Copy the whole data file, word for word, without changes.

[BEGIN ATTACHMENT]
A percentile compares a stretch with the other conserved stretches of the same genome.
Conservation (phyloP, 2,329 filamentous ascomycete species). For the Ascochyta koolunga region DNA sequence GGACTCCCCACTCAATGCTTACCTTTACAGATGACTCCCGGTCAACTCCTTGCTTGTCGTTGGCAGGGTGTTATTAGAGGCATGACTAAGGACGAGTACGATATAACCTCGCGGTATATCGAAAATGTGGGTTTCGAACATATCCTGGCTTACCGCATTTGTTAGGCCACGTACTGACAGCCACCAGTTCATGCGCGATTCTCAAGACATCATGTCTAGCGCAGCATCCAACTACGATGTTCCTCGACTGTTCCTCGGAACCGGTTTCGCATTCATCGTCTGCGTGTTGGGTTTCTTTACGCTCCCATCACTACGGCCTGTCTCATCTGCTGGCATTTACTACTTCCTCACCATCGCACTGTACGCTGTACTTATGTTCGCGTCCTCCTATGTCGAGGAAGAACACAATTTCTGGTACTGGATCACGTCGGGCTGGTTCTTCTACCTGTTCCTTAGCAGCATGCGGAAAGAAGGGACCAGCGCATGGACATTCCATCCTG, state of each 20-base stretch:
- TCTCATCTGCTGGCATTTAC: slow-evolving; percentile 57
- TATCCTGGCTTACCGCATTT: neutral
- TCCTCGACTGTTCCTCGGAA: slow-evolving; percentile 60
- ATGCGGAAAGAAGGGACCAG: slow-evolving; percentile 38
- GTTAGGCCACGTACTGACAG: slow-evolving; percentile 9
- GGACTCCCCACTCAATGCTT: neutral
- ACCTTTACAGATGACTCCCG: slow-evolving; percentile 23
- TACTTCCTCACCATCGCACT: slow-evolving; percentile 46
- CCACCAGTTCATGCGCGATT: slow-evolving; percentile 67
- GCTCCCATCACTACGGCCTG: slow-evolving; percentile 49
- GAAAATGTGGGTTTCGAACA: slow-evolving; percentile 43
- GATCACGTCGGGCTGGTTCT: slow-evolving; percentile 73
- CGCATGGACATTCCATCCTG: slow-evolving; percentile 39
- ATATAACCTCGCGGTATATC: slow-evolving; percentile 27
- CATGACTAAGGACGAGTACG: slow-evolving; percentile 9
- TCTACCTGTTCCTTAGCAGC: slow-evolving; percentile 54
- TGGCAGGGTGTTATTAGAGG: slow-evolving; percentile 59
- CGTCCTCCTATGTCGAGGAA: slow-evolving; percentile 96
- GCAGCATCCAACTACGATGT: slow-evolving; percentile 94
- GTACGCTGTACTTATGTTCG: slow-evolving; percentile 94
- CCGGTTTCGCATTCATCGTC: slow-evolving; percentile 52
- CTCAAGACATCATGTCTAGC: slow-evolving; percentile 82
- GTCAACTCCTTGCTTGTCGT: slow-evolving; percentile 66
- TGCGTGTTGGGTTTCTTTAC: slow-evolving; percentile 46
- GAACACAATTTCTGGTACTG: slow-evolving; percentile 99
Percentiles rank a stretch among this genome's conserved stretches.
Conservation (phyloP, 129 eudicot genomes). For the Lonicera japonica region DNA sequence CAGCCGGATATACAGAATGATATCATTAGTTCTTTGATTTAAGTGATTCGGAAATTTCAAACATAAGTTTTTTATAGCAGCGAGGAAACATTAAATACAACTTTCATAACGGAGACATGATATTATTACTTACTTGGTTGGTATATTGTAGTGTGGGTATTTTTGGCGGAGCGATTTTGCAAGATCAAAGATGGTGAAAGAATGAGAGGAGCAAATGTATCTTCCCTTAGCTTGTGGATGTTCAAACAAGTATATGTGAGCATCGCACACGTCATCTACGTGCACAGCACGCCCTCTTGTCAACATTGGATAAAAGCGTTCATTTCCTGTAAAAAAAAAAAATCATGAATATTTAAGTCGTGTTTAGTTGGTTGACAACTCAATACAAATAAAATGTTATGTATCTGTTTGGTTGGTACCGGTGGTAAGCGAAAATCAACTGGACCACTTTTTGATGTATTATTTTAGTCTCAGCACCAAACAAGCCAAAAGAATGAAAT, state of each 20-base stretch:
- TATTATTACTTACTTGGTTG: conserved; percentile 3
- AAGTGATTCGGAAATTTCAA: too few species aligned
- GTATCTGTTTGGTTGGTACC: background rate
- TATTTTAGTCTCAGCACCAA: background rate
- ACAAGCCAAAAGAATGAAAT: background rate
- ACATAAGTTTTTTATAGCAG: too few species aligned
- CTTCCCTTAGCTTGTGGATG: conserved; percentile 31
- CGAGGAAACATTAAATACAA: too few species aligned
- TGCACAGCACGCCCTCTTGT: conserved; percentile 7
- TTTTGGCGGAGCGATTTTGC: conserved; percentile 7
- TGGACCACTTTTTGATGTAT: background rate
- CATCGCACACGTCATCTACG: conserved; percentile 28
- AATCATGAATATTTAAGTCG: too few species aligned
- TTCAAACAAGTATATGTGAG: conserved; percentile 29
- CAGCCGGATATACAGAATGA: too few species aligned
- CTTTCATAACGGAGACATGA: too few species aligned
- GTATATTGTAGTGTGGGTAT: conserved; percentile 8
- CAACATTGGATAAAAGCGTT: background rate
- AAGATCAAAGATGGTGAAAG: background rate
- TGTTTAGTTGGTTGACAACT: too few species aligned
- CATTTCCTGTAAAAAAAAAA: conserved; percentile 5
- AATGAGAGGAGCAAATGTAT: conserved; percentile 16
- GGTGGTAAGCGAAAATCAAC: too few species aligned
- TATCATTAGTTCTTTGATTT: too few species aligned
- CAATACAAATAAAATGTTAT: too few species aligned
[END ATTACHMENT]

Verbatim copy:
A percentile compares a stretch with the other conserved stretches of the same genome.
Conservation (phyloP, 2,329 filamentous ascomycete species). For the Ascochyta koolunga region DNA sequence GGACTCCCCACTCAATGCTTACCTTTACAGATGACTCCCGGTCAACTCCTTGCTTGTCGTTGGCAGGGTGTTATTAGAGGCATGACTAAGGACGAGTACGATATAACCTCGCGGTATATCGAAAATGTGGGTTTCGAACATATCCTGGCTTACCGCATTTGTTAGGCCACGTACTGACAGCCACCAGTTCATGCGCGATTCTCAAGACATCATGTCTAGCGCAGCATCCAACTACGATGTTCCTCGACTGTTCCTCGGAACCGGTTTCGCATTCATCGTCTGCGTGTTGGGTTTCTTTACGCTCCCATCACTACGGCCTGTCTCATCTGCTGGCATTTACTACTTCCTCACCATCGCACTGTACGCTGTACTTATGTTCGCGTCCTCCTATGTCGAGGAAGAACACAATTTCTGGTACTGGATCACGTCGGGCTGGTTCTTCTACCTGTTCCTTAGCAGCATGCGGAAAGAAGGGACCAGCGCATGGACATTCCATCCTG, state of each 20-base stretch:
- TCTCATCTGCTGGCATTTAC: slow-evolving; percentile 57
- TATCCTGGCTTACCGCATTT: neutral
- TCCTCGACTGTTCCTCGGAA: slow-evolving; percentile 60
- ATGCGGAAAGAAGGGACCAG: slow-evolving; percentile 38
- GTTAGGCCACGTACTGACAG: slow-evolving; percentile 9
- GGACTCCCCACTCAATGCTT: neutral
- ACCTTTACAGATGACTCCCG: slow-evolving; percentile 23
- TACTTCCTCACCATCGCACT: slow-evolving; percentile 46
- CCACCAGTTCATGCGCGATT: slow-evolving; percentile 67
- GCTCCCATCACTACGGCCTG: slow-evolving; percentile 49
- GAAAATGTGGGTTTCGAACA: slow-evolving; percentile 43
- GATCACGTCGGGCTGGTTCT: slow-evolving; percentile 73
- CGCATGGACATTCCATCCTG: slow-evolving; percentile 39
- ATATAACCTCGCGGTATATC: slow-evolving; percentile 27
- CATGACTAAGGACGAGTACG: slow-evolving; percentile 9
- TCTACCTGTTCCTTAGCAGC: slow-evolving; percentile 54
- TGGCAGGGTGTTATTAGAGG: slow-evolving; percentile 59
- CGTCCTCCTATGTCGAGGAA: slow-evolving; percentile 96
- GCAGCATCCAACTACGATGT: slow-evolving; percentile 94
- GTACGCTGTACTTATGTTCG: slow-evolving; percentile 94
- CCGGTTTCGCATTCATCGTC: slow-evolving; percentile 52
- CTCAAGACATCATGTCTAGC: slow-evolving; percentile 82
- GTCAACTCCTTGCTTGTCGT: slow-evolving; percentile 66
- TGCGTGTTGGGTTTCTTTAC: slow-evolving; percentile 46
- GAACACAATTTCTGGTACTG: slow-evolving; percentile 99
Percentiles rank a stretch among this genome's conserved stretches.
Conservation (phyloP, 129 eudicot genomes). For the Lonicera japonica region DNA sequence CAGCCGGATATACAGAATGATATCATTAGTTCTTTGATTTAAGTGATTCGGAAATTTCAAACATAAGTTTTTTATAGCAGCGAGGAAACATTAAATACAACTTTCATAACGGAGACATGATATTATTACTTACTTGGTTGGTATATTGTAGTGTGGGTATTTTTGGCGGAGCGATTTTGCAAGATCAAAGATGGTGAAAGAATGAGAGGAGCAAATGTATCTTCCCTTAGCTTGTGGATGTTCAAACAAGTATATGTGAGCATCGCACACGTCATCTACGTGCACAGCACGCCCTCTTGTCAACATTGGATAAAAGCGTTCATTTCCTGTAAAAAAAAAAAATCATGAATATTTAAGTCGTGTTTAGTTGGTTGACAACTCAATACAAATAAAATGTTATGTATCTGTTTGGTTGGTACCGGTGGTAAGCGAAAATCAACTGGACCACTTTTTGATGTATTATTTTAGTCTCAGCACCAAACAAGCCAAAAGAATGAAAT, state of each 20-base stretch:
- TATTATTACTTACTTGGTTG: conserved; percentile 3
- AAGTGATTCGGAAATTTCAA: too few species aligned
- GTATCTGTTTGGTTGGTACC: background rate
- TATTTTAGTCTCAGCACCAA: background rate
- ACAAGCCAAAAGAATGAAAT: background rate
- ACATAAGTTTTTTATAGCAG: too few species aligned
- CTTCCCTTAGCTTGTGGATG: conserved; percentile 31
- CGAGGAAACATTAAATACAA: too few species aligned
- TGCACAGCACGCCCTCTTGT: conserved; percentile 7
- TTTTGGCGGAGCGATTTTGC: conserved; percentile 7
- TGGACCACTTTTTGATGTAT: background rate
- CATCGCACACGTCATCTACG: conserved; percentile 28
- AATCATGAATATTTAAGTCG: too few species aligned
- TTCAAACAAGTATATGTGAG: conserved; percentile 29
- CAGCCGGATATACAGAATGA: too few species aligned
- CTTTCATAACGGAGACATGA: too few species aligned
- GTATATTGTAGTGTGGGTAT: conserved; percentile 8
- CAACATTGGATAAAAGCGTT: background rate
- AAGATCAAAGATGGTGAAAG: background rate
- TGTTTAGTTGGTTGACAACT: too few species aligned
- CATTTCCTGTAAAAAAAAAA: conserved; percentile 5
- AATGAGAGGAGCAAATGTAT: conserved; percentile 16
- GGTGGTAAGCGAAAATCAAC: too few species aligned
- TATCATTAGTTCTTTGATTT: too few species aligned
- CAATACAAATAAAATGTTAT: too few species aligned